NMU 136 – Curcumin and Arthritis
Nutrition / Natural Medicine Update No 136 (July 17, 2019)
with Dr. James Meschino
Topic: Curcumin Supplements Reduce Pain and Swelling in Patients with Osteoarthritis.
Source: Journal “Nutrients” (2019)
Osteoarthritis or degenerative arthritis is a common problem that can often affect the knees and/or the hips. The pain, swelling, and stiffness associated with this condition can very much restrict mobility and prohibit many otherwise enjoyable physical activities. The main drug treatment for osteoarthritis are anti-inflammatory drugs, but as pointed out in the review article in the Journal of Medicinal Food in 2016 (see reference below), these drugs can cause serious side effects, such as intestinal bleeding and ulceration, as well as high blood pressure and congestive heart failure. As such, researchers have looked for natural agents that can reduce pain, swelling, stiffness in osteoarthritis patients that don’t have serious side effects. In fact, there are several natural agents with known anti-inflammatory properties, but in recent years no less than twelve human clinical studies have strongly demonstrated the profound anti-inflammatory effect of the natural supplement known as curcumin (from the spice turmeric), which has been shown to significantly reduces osteoarthritis symptoms and improving quality of life for these patients.
Clinical studies show that curcumin supplementation provides the same reduction in pain, swelling, and stiffness, as do anti-inflammatory drugs like ibuprofen and diclofenac (Voltaren). The difference is that curcumin does not cause intestinal irritation, ulceration or bleeding, nor does it raise blood pressure or increase the risk of congestive heart failure. In fact, the 2019 review of curcumin published in the journal “Nutrients”, highlights the fact that curcumin also improves blood sugar regulation in diabetics and prediabetics, and helps to lower cholesterol and triglycerides. These, of course, are good side effects, not to mention curcumin’s well-documented anti-cancer properties.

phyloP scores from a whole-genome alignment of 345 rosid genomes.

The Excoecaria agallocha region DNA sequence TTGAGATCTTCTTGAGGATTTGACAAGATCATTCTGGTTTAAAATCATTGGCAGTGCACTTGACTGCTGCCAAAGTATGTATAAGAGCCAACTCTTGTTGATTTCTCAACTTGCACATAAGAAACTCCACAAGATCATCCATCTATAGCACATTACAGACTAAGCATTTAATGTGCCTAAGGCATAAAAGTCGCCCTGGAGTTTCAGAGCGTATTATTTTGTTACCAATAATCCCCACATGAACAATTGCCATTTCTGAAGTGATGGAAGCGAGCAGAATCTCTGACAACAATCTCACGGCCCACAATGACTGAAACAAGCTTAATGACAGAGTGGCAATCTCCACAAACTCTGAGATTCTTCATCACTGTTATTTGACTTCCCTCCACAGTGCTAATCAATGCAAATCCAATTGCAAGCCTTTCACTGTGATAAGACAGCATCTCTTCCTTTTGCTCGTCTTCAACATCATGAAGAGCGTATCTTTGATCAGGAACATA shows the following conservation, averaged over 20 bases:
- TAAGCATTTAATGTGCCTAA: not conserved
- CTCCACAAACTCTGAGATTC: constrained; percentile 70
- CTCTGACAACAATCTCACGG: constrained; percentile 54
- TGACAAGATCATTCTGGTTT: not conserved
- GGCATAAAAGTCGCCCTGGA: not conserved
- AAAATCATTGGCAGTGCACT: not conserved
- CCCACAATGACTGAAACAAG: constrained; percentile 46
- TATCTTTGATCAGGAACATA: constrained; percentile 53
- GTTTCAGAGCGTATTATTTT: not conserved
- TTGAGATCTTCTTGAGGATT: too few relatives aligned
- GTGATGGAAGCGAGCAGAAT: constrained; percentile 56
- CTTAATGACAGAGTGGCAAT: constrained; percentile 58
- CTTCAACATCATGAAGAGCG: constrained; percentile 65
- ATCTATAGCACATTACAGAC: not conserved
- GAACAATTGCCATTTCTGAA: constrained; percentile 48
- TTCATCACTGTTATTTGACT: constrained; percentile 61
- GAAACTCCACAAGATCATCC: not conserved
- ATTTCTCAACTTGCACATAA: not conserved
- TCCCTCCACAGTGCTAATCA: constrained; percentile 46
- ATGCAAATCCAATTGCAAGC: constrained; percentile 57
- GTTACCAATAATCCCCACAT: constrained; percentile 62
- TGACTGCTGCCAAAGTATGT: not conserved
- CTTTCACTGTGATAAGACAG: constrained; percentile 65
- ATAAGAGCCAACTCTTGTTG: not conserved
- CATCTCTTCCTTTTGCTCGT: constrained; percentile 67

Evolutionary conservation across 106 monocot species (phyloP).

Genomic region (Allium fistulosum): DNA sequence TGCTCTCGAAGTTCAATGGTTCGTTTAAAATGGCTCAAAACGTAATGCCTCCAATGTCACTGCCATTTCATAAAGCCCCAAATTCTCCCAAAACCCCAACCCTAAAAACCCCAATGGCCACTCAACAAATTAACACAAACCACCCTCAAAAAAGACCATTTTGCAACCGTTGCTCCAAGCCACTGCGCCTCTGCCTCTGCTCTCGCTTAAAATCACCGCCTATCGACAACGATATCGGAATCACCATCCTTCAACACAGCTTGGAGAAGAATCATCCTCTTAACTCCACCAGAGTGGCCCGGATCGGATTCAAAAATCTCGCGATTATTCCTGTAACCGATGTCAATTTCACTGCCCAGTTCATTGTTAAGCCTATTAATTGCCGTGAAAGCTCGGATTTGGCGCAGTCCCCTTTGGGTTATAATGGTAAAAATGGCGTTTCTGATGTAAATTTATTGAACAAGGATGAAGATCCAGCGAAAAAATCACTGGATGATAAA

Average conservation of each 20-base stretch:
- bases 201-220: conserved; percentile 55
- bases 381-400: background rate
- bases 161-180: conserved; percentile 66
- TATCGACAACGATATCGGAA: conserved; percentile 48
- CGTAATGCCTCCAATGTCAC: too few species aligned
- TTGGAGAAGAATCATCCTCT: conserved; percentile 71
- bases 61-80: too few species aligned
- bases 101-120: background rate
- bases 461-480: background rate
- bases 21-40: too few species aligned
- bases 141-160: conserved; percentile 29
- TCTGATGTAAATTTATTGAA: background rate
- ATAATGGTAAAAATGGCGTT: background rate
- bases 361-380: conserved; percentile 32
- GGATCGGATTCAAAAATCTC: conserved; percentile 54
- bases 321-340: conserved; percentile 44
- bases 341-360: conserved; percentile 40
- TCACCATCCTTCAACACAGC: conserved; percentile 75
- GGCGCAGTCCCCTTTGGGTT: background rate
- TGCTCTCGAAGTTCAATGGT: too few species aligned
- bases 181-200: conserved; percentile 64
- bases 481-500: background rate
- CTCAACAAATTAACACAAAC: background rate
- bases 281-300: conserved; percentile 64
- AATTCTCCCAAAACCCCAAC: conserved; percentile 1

How does curcumin reduce inflammation? Experimental studies show that curcumin blocks the activity of Nuclear Factor – kappa beta (NFk-beta) which is a key driver of the inflammatory and osteoarthritic process. Curcumin also blocks the release of many inflammatory cytokines and inhibits enzymes (phospholipase A2 and lipoxygenase) that initiate the inflammatory process in both osteoarthritides and in autoimmune diseases that affect joints, such as rheumatoid arthritis. To benefit from curcumin, it’s important to use the dosage that has been shown to be effective. Typically, this means ingesting 1,000 -1,200 mg per day, in divided doses, such as 400 mg, three times daily. It is best absorbed with food (especially foods that contain some fat). This is assuming that the curcumin supplement is a 90% grade of curcumin, derived from the Indian spice turmeric. So, look for that on the label.
I personally have seen curcumin, as well as other natural anti-inflammatory supplements, to reduce swelling, pain, and stiffness in arthritic patients. If you suffer from arthritis you may want to consider using curcumin as an adjunct to your treatment, after checking with your doctor. I have included two recent references on curcumin in the text below.
Journal Nutrients (2019): https://www.ncbi.nlm.nih.gov/pubmed/31052496
Journal of Medicinal Food (2016) https://www.ncbi.nlm.nih.gov/pmc/articles/PMC5003001/
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